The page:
This is a great choice for a hobbyist, or someone looking to get a backup GPS. There are better versions of the eTrex that offer many more features, but their price is significantly higher as well.

One of the standout features of this model is the outstanding battery life. Two AA batteries give a battery life of up to 25 hours.

Humminbird Helix 5    * Best GPS & Fishfinder Combo *

One of the more classic models available, the Hummingbird Helix has long proved itself as one of the top marine satelite systems on the market. There have been several iterations of this model made, and they continue to get better with each passing year.

The Helix 5 has a 5-inch color screen and an easy to use display. A big difference between these mounted models and the handheld devices is the size and quality of the display. 5 inches is far superior to anything a handheld GPS device can offer, and the color and fidelity are of noticeably higher quality.

Other than functioning as an excellent global positioning system, it’s an extremely accurate fish finder too. It comes with built-in CHIRP dual beam plus sonar. However, this dual functionality does make it more expensive than others on this list. 

Don’t be surprised if it takes a couple of trips to the water before mastering this model. There are a lot of features to get to grips with. But, there’s a big payoff in terms of performance if you’re willing to persevere.

The Helix 5 is without a doubt one of the top fishfinder/GPS combos on the market, but it may take a little while to adjust to all the bells and whistles. 

Garmin Striker 4 Marine GPS & Fish Finder

The Garmin Striker 4 is a great budget option for someone who wants a fish finder and GPS all in one unit. It’s easy to use with impressive location accuracy.

There is a 3.5-inch color display with a small keypad for operation, and a base on the bottom for mounting. Although this isn’t a chart plotter, waypoints can be stored on it which is very convenient.

Overall this is fish finder/GPS combo for someone on a budget. Ironically, most people find the Striker 4 easier to use than some of the more expensive models with tons of bells and whistles.

Recommended Next: Don’t miss our awesome guide to marine radio systems.

Raymarine Dragonfly Pro Fishfinder/GPS

One of the leading marine GPS and chart plotters is the Raymarine Dragonfly Pro. The Dragonfly Pro has plenty of features including a map, compass, and a fish finder.

Like most good marine global positioning systems units, a high sensitivity GPS receiver comes built in. Its color screen is 7 inches, so even the smallest of details can be spotted easily. To top things off, the Dragonfly Pro is even waterproof.

The only drawback of Dragonfly Pro is it is bulkier than some other options. This is a tradeoff that comes with the benefit of a large screen, so there really isn’t any getting around that. However, it can be easily removed so if it’s taking up too much space it can simply be placed in storage.

It’s an awesome piece of kit that’s full of features but it’s also got a price tag that some may find off-putting.

Choosing the Right GPS

When trying to decide on the perfect marine GPS for your needs, don’t be swayed by all the features. Simply, only get what you need.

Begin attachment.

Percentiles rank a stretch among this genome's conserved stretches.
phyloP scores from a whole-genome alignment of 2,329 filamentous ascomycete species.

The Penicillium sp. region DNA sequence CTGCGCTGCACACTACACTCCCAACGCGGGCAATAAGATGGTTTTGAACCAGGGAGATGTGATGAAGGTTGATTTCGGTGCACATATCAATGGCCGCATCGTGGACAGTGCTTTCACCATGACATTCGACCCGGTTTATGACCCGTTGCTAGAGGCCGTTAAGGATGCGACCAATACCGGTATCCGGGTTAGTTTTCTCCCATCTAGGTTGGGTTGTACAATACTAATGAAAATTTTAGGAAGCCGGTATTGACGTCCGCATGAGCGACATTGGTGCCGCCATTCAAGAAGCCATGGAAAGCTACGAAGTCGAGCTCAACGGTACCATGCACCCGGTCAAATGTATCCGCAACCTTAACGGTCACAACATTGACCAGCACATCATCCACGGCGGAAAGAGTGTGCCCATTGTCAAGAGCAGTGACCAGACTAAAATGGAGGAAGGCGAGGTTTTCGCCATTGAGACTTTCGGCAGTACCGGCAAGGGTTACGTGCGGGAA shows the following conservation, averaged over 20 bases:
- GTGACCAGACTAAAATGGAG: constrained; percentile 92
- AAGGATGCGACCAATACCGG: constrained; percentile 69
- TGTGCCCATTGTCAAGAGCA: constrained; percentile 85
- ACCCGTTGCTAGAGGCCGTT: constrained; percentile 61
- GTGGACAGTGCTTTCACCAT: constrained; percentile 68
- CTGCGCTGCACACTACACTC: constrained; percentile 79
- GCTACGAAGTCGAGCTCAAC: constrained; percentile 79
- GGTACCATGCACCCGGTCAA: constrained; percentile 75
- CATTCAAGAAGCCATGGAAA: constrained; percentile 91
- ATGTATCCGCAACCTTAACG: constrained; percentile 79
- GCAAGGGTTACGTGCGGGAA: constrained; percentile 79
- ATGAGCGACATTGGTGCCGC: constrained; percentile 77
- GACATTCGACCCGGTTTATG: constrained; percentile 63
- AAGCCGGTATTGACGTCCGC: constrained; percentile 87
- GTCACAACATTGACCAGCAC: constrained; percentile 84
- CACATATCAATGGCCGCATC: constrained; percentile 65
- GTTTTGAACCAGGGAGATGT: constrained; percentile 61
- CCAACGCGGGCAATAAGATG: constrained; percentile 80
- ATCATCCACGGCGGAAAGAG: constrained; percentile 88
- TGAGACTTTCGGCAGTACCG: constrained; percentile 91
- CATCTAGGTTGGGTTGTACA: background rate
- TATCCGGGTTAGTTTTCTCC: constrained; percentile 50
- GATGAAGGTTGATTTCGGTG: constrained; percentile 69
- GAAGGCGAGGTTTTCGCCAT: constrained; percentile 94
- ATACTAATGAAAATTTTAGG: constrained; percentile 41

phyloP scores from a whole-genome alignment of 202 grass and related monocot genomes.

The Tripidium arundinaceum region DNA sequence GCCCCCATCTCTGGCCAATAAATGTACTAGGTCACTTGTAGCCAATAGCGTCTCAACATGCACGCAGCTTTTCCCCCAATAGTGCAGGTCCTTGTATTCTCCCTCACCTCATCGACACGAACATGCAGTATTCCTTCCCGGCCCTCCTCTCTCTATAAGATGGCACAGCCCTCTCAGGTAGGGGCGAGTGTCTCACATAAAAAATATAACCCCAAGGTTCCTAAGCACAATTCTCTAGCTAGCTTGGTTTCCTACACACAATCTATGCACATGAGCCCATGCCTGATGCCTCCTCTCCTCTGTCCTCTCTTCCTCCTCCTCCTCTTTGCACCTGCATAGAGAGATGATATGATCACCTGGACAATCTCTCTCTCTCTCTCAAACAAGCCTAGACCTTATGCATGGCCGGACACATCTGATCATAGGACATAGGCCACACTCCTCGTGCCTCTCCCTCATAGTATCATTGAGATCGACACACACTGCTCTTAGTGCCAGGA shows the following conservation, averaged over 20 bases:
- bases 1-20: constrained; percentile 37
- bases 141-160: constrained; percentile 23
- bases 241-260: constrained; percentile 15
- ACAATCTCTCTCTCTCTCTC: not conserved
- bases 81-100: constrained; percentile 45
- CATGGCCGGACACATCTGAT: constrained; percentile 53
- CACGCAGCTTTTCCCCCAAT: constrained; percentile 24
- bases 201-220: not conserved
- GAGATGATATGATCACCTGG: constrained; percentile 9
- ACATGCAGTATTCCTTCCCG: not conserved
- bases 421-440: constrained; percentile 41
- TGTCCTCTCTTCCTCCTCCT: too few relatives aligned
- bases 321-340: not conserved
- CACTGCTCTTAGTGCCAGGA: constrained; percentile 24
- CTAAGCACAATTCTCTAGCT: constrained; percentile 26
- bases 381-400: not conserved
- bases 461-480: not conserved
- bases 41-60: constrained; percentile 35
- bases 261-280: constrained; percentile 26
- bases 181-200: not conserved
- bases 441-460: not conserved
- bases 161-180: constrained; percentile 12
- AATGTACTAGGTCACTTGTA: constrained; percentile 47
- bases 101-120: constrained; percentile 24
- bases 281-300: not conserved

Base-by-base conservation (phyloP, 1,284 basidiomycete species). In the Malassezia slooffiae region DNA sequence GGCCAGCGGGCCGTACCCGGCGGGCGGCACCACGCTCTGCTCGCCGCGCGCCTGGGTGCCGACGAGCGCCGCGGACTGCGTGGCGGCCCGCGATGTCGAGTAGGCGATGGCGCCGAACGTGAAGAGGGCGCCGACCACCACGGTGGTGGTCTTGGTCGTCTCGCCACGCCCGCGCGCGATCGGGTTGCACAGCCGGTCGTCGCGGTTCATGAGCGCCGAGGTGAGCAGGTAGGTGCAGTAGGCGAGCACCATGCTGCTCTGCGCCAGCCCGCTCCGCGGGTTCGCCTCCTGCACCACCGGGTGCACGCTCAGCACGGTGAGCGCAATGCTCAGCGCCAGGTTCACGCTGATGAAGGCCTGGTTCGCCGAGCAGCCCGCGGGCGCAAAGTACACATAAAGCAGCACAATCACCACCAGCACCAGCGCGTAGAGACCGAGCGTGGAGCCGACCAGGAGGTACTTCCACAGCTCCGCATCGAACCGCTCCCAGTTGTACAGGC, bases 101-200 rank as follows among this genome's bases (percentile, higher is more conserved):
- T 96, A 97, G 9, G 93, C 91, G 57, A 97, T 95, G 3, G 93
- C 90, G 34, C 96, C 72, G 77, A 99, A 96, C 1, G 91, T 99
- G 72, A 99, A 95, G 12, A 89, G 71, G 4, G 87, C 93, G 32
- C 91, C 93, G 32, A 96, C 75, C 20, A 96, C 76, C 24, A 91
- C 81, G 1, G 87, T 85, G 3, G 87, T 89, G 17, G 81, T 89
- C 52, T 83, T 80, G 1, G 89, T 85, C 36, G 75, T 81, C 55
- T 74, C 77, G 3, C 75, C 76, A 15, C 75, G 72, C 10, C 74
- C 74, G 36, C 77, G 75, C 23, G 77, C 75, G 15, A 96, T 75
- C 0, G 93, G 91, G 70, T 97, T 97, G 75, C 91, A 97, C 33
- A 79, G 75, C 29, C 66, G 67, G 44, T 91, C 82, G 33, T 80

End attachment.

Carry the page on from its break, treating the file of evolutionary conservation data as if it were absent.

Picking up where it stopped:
If you’re not into fishing then avoid the fish finder models as the added features just clutter the interface more.

If all you want is a unit to get you from point A to point B and back without getting lost, then a cheaper model will work just fine. On the other hand, if you intend on using a GPS unit as a fish finder or chart plotter as well, you may have to pay a little more.

Do you need a jet ski GPS or one for a boat? The type of watercraft you use should also have a large bearing on the type of device you choose.

Keep in mind that like with all technology, marine navigation devices can sometimes take a little time to get used to. Don’t be discouraged if you can’t figure things out right away. Some models are more complicated than others, so it might take a few uses to get the hang of things.

You really can’t go wrong with any of the models we’ve listed here. They represent a wide range of what’s available with regards to features as well as budget range.

We’d love to hear from you if you have any experience with these models (good or bad). Likewise, if there’s a model that you recommend, let us know in the comments down below.

  1. Had a old gps I used for year but it was complicated.. It doesnt make sense how complicated gps are to work! Just looking for something that will be easier to use..

    • Weldon,

      I feel your frustration. Fortunately recent gps units are much easier to work than older models. If you’re having trouble figuring things out on your own, there’s no shame in reading the owners manual or looking up an online tutorial. Keep on trying, I know you’ll find a gps you like!

  2. Thanks for the recommendations

  3. Why does it seem like the screen quality on gps units are always so bad?

    • Hey Gene,

      You bring up a good point. It’s definitely odd seeing a lack of quality on GPS screens considering phone screens are so much better. Hopefully as technology advances more affordable GPS units will come with better screens.

      Thanks for the comment.


  4. Any recommendations for a depth finder on a jet ski?

    • Hey KB,

      Thanks for reaching out! The Garmin Striker has a built in depth finder, and it’s compact enough to carry on most jet skis. Hope that helps!

  5. So weird to think that when I grew up we just used maps and a sense of direction. Gotta admit a gps is way better though!

  6. Hello! I just would like to give a huge thumbs up for the great info you have here on this post. Great all around review.